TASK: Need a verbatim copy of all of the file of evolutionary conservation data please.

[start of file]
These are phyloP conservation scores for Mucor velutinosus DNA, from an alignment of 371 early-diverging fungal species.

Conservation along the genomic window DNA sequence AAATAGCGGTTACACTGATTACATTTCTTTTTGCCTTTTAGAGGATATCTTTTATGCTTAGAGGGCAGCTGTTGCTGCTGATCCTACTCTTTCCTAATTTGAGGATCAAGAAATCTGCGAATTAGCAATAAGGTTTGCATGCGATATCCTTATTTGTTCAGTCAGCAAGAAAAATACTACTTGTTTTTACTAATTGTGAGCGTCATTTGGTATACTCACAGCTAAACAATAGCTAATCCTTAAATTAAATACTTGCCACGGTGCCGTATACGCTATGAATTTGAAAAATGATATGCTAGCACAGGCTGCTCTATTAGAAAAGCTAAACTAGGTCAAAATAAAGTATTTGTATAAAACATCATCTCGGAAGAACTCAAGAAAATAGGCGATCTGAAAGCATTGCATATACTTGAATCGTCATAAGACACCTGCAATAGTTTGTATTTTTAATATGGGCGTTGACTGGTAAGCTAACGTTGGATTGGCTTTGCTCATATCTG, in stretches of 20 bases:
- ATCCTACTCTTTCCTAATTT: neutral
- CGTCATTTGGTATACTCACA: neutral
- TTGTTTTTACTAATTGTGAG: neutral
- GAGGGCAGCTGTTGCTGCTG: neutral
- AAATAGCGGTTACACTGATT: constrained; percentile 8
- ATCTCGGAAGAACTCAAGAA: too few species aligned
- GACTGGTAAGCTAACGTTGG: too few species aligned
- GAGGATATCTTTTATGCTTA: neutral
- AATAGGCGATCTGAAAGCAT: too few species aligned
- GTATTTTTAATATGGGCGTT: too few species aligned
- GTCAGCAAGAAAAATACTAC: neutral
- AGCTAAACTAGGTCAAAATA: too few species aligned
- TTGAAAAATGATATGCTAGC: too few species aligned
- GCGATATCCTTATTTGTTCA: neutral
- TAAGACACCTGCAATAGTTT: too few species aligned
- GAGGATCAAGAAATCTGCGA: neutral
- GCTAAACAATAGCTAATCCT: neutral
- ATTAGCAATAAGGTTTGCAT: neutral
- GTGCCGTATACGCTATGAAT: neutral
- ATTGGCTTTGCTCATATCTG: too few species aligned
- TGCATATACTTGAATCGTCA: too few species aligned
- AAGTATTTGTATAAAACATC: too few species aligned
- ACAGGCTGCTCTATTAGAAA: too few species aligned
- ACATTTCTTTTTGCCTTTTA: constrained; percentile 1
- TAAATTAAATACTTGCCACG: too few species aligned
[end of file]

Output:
These are phyloP conservation scores for Mucor velutinosus DNA, from an alignment of 371 early-diverging fungal species.

Conservation along the genomic window DNA sequence AAATAGCGGTTACACTGATTACATTTCTTTTTGCCTTTTAGAGGATATCTTTTATGCTTAGAGGGCAGCTGTTGCTGCTGATCCTACTCTTTCCTAATTTGAGGATCAAGAAATCTGCGAATTAGCAATAAGGTTTGCATGCGATATCCTTATTTGTTCAGTCAGCAAGAAAAATACTACTTGTTTTTACTAATTGTGAGCGTCATTTGGTATACTCACAGCTAAACAATAGCTAATCCTTAAATTAAATACTTGCCACGGTGCCGTATACGCTATGAATTTGAAAAATGATATGCTAGCACAGGCTGCTCTATTAGAAAAGCTAAACTAGGTCAAAATAAAGTATTTGTATAAAACATCATCTCGGAAGAACTCAAGAAAATAGGCGATCTGAAAGCATTGCATATACTTGAATCGTCATAAGACACCTGCAATAGTTTGTATTTTTAATATGGGCGTTGACTGGTAAGCTAACGTTGGATTGGCTTTGCTCATATCTG, in stretches of 20 bases:
- ATCCTACTCTTTCCTAATTT: neutral
- CGTCATTTGGTATACTCACA: neutral
- TTGTTTTTACTAATTGTGAG: neutral
- GAGGGCAGCTGTTGCTGCTG: neutral
- AAATAGCGGTTACACTGATT: constrained; percentile 8
- ATCTCGGAAGAACTCAAGAA: too few species aligned
- GACTGGTAAGCTAACGTTGG: too few species aligned
- GAGGATATCTTTTATGCTTA: neutral
- AATAGGCGATCTGAAAGCAT: too few species aligned
- GTATTTTTAATATGGGCGTT: too few species aligned
- GTCAGCAAGAAAAATACTAC: neutral
- AGCTAAACTAGGTCAAAATA: too few species aligned
- TTGAAAAATGATATGCTAGC: too few species aligned
- GCGATATCCTTATTTGTTCA: neutral
- TAAGACACCTGCAATAGTTT: too few species aligned
- GAGGATCAAGAAATCTGCGA: neutral
- GCTAAACAATAGCTAATCCT: neutral
- ATTAGCAATAAGGTTTGCAT: neutral
- GTGCCGTATACGCTATGAAT: neutral
- ATTGGCTTTGCTCATATCTG: too few species aligned
- TGCATATACTTGAATCGTCA: too few species aligned
- AAGTATTTGTATAAAACATC: too few species aligned
- ACAGGCTGCTCTATTAGAAA: too few species aligned
- ACATTTCTTTTTGCCTTTTA: constrained; percentile 1
- TAAATTAAATACTTGCCACG: too few species aligned